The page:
The push towards the industry-wide usage of a completely digital mortgage seemingly took a big step forward last month when Ginnie Mae, the government agency that issues mortgage bonds backed by Federal Housing Administration or Department of Veterans Affairs loans, said it was moving forward with a pilot to accept eNotes (electronic promissory notes).
But, a new report from Fitch Ratings suggests that widespread acceptance of a fully digital mortgage (or eMortgage) may be many years away.
In recent years, numerous lenders digitized the front-end of the mortgage process, the mortgage application, led by Quicken Loans’ Rocket Mortgage and the like.
But there are still several substantial impediments that need to be addressed in order to shift the entire mortgage from a paper-intensive process to a digital one.
One of the main issues preventing the full digitization of the mortgage process was the use and acceptance of electronic promissory notes, also called eNotes. An eNote is an electronic version of a promissory note, the legal record of the obligation to repay the mortgage.
Traditionally, the promissory note was a paper document, but a move towards digitization in the mortgage business as a whole led to a rise in digital promissory notes.
But it’s not as simple as having a digital promissory note. The eNote also needs to be stored in a way that ensures it has the same legal enforceability as a paper document.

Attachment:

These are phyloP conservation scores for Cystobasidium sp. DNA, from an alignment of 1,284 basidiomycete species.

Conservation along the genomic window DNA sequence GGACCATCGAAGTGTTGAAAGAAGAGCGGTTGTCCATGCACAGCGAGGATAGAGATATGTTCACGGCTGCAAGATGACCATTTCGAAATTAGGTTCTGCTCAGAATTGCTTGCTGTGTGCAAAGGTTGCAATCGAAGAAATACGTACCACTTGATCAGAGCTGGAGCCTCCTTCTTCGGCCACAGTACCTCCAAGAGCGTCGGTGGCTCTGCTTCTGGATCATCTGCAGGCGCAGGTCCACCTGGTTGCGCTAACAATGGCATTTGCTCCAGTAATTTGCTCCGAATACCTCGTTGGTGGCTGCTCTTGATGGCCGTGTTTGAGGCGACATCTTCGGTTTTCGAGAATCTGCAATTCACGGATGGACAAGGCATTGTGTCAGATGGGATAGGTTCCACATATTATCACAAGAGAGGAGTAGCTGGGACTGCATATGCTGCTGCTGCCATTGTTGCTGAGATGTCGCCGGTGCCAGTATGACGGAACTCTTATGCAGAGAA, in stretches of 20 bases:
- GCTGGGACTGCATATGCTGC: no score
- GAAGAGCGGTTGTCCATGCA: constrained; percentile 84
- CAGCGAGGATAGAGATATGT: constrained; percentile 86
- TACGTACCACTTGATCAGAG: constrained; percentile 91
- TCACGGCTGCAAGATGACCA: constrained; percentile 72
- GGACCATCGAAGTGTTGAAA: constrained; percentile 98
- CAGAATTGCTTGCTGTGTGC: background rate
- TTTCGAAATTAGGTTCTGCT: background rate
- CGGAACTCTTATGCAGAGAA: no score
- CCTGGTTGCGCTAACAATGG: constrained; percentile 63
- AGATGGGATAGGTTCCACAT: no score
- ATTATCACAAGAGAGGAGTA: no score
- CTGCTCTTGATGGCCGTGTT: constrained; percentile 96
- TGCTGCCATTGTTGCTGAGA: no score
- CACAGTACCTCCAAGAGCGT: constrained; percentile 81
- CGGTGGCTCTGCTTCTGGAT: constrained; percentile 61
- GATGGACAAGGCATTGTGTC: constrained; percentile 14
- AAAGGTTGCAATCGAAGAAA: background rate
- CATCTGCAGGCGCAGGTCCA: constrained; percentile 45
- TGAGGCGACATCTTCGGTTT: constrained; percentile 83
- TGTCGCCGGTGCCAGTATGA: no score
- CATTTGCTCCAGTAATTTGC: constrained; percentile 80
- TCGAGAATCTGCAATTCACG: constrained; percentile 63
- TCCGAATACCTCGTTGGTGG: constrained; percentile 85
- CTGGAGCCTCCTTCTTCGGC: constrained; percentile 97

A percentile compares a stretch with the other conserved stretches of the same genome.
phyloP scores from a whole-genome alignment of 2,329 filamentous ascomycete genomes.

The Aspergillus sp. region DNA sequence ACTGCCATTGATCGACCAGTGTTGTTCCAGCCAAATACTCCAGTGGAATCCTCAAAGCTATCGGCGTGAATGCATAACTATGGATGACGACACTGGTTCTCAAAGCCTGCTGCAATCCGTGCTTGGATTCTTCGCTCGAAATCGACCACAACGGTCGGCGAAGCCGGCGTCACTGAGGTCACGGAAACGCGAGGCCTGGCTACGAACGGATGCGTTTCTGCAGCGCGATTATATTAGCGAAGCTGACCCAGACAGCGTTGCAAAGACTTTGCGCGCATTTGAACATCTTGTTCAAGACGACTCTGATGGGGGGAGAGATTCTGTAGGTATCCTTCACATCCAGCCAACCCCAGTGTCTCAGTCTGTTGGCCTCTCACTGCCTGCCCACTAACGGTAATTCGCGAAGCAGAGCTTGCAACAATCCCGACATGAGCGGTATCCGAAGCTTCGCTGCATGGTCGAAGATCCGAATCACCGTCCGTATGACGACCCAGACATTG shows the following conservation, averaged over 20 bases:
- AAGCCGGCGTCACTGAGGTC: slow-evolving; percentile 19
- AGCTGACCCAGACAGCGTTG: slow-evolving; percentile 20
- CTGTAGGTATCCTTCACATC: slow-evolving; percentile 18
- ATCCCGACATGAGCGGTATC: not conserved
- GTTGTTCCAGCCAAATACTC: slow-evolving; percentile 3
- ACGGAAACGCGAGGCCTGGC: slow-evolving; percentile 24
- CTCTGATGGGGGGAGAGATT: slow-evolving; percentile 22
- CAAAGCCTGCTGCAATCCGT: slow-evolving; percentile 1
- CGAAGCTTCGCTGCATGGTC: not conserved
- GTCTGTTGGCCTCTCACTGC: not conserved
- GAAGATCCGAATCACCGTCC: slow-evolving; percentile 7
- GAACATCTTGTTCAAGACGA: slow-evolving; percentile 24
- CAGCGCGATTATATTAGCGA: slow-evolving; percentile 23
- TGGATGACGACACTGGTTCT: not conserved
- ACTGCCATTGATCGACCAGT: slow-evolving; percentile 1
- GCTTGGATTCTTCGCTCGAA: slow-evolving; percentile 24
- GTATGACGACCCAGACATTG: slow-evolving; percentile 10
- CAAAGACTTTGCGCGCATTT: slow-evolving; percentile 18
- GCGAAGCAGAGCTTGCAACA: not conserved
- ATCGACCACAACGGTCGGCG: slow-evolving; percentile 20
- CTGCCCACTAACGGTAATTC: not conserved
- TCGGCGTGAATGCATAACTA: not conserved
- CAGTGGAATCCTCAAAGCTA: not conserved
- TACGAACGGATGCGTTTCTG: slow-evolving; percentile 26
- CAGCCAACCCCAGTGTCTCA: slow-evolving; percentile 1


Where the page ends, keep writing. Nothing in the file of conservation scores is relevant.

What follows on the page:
Despite those hurdles, data released earlier this year by MERSCORP shows that the number of eNotes added to the MERS eRegistry skyrocketed in the first quarter of this year; meaning fully digital mortgages are becoming more acceptable in the market.
And with massive companies like Wells Fargo and important agencies like Ginnie Mae jumping on the eMortgage bandwagon, it would seem that the entire industry would be moving in that same direction.
Not so fast, according to Fitch.
“Despite the industry’s enthusiasm for automation, widespread eMortgage adoption remains several years away, slowed by several obstacles,” Fitch Ratings said in a report. “While the mortgage industry focuses on borrower-facing automated technology, full eMortgages have remained elusive in the non-agency space. Originators and servicers will need to address concerns regarding enforceability, required technology, system security and showing borrower consent.”
Fitch notes that the government-sponsored enterprises (Fannie Mae and Freddie Mac) are among the most active in the eMortgage space, having developed a “full framework” to accept eMortgages.
According to Fitch, this includes the use of the MERS eRegistry to track loan transfers; lists of approved vendors for electronic closing systems and vaults; and specific representation and warranty requirements.
But, as Fitch notes, the process only functions within the counties and states that have the laws and infrastructure to support eMortgages, including electronic notarization.
And not all counties and states currently support eMortgage technology. According to Fitch, approximately 30 states and 60% of counties in the U.S. can currently support eMortgages.